When I moved to England over twenty years ago I was surprised by how different the Christmas celebrations could be. To start with, Christmas lunch was, well, lunch – not dinner as I was used to. Oh, and we set fire to the dessert, but more about that later. Of course traditions vary family to family but here’s a little peak into a typical British Christmas.
Santa leaves the presents on Christmas Eve of course but instead of cookies and milk, children leave him a mince pie and a glass of sherry. Carrots are usually left out for the reindeer. Stockings are opened first thing Christmas morning, but larger gifts may be left till after Christmas lunch.
The main Christmas meal is almost always served at no later than one o’clock in order to ensure that everyone finishes in time to gather round the television and watch The Queen’s Christmas Broadcast at 3pm. Everyone has a Christmas cracker at their place at the table. Crackers are decorated paper cylinders with folded paper hats, a novelty gift and a joke inside. They make a loud crack as they are pulled apart and the novelties inside fall out. You then put the hat on and share the silly jokes. In our family we’ve taken the hat thing to another level now and everyone is given a silly hat to wear as they sit down. We still have crackers though!
That’s me on the left and my sister and brother in law on the right. I love the hats!
An appetizer course is often served. By necessity it is something light, perhaps some smoked salmon or shrimp cocktail. Turkey – and sometimes ham – are the main dishes served at most British Christmas tables. Some of the side dishes you’ll find at our table are
Chestnut and / or sausage stuffing may be served as well. Sometimes sausage stuffing is rolled into balls before it is cooked and served alongside the turkey with tiny, slightly addictive bacon wrapped sausages. Stuffing is never referred to as ‘dressing’ here, even when it is cooked outside the bird.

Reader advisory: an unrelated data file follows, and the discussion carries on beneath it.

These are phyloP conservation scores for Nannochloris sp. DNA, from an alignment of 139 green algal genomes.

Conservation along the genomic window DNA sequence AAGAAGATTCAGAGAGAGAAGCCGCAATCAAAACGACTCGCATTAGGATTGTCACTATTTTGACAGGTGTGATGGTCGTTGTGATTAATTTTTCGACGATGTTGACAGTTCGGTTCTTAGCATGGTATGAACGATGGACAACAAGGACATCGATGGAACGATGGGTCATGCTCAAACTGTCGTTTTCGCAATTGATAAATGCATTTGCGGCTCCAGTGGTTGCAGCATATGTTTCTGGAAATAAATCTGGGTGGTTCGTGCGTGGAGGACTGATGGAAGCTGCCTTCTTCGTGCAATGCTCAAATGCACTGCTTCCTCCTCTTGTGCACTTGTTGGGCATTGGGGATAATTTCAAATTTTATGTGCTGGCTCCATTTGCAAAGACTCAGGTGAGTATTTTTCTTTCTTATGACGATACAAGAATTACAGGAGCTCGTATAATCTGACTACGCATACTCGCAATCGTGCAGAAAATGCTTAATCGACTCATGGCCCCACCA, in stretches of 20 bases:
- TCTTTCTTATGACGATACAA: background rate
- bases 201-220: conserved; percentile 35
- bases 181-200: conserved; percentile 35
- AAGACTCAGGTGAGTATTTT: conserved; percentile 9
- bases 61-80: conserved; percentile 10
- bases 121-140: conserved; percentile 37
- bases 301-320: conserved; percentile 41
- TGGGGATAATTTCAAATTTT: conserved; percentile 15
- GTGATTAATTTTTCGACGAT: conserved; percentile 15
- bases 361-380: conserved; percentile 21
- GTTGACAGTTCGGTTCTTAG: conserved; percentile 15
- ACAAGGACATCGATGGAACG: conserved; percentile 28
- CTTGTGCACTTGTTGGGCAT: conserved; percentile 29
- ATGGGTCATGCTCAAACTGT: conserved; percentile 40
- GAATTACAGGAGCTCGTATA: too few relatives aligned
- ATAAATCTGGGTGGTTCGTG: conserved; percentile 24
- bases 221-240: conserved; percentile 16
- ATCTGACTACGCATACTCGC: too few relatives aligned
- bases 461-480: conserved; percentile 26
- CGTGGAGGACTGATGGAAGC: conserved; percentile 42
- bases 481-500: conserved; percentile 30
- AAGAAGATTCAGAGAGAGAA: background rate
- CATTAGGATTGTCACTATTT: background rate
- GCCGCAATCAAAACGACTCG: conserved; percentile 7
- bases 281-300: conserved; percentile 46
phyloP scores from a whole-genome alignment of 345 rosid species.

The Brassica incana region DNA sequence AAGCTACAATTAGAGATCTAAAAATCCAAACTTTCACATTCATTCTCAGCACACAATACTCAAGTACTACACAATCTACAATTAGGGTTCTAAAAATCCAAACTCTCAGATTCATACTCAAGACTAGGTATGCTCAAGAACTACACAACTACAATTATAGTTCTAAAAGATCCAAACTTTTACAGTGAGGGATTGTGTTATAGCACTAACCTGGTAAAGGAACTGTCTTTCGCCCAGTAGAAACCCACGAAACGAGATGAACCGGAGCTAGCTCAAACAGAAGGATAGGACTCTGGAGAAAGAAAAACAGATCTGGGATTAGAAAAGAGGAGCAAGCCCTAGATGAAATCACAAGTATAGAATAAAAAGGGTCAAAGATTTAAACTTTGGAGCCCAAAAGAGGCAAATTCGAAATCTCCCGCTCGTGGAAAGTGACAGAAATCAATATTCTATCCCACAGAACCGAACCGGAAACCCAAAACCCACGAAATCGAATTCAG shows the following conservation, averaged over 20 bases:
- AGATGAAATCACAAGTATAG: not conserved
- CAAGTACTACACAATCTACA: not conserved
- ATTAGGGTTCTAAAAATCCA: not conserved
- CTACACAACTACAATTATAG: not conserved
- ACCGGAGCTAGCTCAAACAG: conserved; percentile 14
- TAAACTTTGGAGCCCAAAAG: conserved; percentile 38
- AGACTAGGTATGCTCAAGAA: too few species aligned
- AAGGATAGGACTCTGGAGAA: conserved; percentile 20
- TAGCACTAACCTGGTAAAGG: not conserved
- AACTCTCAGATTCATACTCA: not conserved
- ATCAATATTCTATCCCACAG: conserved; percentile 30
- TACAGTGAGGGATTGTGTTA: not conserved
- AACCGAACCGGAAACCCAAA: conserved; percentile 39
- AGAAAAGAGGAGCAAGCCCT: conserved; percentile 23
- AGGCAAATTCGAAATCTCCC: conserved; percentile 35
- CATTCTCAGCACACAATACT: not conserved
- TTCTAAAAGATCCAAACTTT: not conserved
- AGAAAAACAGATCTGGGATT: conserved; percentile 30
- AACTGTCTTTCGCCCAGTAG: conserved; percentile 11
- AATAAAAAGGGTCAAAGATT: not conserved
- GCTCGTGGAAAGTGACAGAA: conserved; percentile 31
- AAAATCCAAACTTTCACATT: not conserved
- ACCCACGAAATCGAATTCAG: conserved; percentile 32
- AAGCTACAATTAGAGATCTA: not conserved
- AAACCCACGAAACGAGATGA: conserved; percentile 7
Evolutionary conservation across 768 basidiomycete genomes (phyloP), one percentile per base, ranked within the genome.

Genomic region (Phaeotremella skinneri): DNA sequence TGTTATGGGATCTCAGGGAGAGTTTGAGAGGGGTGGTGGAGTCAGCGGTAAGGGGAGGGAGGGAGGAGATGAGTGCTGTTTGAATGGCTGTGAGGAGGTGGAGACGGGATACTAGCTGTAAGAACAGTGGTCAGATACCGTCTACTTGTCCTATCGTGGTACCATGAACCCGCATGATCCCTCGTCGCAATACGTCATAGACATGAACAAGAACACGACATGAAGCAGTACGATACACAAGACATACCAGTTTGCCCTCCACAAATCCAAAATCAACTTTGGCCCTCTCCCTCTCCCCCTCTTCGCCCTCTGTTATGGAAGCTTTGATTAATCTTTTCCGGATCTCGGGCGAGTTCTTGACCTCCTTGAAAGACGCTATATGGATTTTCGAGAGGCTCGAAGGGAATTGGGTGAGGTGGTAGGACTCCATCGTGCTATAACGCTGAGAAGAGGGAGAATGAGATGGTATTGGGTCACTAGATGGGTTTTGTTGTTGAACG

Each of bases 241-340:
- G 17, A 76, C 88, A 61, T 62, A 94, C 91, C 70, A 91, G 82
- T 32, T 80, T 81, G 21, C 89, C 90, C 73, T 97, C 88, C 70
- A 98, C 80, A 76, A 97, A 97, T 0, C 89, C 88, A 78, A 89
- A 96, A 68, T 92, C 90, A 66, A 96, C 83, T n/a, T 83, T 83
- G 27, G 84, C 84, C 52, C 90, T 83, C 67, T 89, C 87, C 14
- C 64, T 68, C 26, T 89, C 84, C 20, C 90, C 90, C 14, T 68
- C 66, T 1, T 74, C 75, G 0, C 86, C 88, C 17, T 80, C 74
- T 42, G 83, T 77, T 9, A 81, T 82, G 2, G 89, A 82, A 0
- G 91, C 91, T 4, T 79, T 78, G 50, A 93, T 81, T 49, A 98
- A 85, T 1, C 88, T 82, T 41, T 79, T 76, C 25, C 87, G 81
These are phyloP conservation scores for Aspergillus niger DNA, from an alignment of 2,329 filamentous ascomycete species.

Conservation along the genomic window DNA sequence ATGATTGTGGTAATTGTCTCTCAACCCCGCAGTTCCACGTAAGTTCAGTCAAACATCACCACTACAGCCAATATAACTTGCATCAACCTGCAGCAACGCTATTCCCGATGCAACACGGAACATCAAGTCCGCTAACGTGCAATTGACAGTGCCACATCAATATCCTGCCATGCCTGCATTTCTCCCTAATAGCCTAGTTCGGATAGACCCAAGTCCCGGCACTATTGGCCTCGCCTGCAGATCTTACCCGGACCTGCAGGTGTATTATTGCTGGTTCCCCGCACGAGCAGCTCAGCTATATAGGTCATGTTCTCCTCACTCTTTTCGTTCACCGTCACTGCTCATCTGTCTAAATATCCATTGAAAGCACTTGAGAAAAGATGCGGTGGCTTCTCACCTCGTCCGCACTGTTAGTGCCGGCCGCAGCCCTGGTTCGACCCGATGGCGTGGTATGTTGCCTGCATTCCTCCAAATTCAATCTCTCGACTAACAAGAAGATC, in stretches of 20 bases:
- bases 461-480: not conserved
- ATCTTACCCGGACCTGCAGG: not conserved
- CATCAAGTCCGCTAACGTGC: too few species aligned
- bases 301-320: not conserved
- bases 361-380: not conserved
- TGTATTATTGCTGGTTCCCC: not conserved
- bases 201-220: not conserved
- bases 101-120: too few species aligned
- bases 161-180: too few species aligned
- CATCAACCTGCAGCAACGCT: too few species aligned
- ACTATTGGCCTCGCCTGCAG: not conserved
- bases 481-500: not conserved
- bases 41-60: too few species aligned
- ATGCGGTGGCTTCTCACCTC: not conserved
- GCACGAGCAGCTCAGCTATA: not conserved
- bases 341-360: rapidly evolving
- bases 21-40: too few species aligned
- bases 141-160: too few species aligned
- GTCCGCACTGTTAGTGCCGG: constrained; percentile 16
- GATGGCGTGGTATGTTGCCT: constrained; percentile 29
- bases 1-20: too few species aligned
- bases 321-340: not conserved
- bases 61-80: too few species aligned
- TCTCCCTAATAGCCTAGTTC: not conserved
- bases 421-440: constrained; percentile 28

There will be a number of vegetables served but generally dressed simply with butter and salt and pepper. There will almost always be Brussels Sprouts. We sometimes have Creamed Spinach as well.
Dessert is almost always Christmas Pudding, and yes, we set it on fire.
Christmas Pudding is a mixture of lots of dried fruits and spices mixed with flour, suet (fat), eggs and brandy, although recipes for this traditional dessert vary wildly between cooks. Traditionally it is garnished with a sprig of holly and carried flaming to the table. Christmas pudding is served with either Brandy Custard, Hard Sauce or Brandy-laced heavy cream.
Mincemeat pies are sometimes served as well. These are small tarts filled with a delicious combination of currants, raisin, sugar, apples, candied peel, suet and sometimes nuts and cranberries. I also like to serve Mincemeat Oat Squares or small squares of Brandy and Mincemeat Cake but this is not at all traditional!
For those who still have room there’s a cheese course, generally accompanied by lots of Port, a sweet fortified wine served in very small glasses.
After lunch, The Queen’s Christmas Broadcast and present opening we mostly just collapse on the sofas and play silly board games or maybe watch a Christmas film on television. If anyone is still hungry, there’s always plenty of chocolate and dried fruit, ‘sweetmeats’ (candy or crystallised fruit) and nuts. We also drink copious amounts of hot tea.
At about 7 or 8pm , we have Cucumber Sandwiches and more tea. Making a sandwich with cucumber may sound odd, but thin cold slices of cucumber served on buttered white bread with salt and pepper are actually incredibly delicious. Sometimes salmon sandwiches are served as well.
Following the sandwiches there’s always Christmas Cake. One of my nephews often makes the Christmas Cake now, using a Victorian recipe from his late Great-Nana. It always tastes better than hers did to me, but I think I may have found out his secret. Click on the link above and you can find it out too!
I miss my Canadian Christmases – and especially the people who are no longer with us – but over the years the British way of celebrating has grown on me too.
What are some of your favourite Christmas traditions?
More Christmas Posts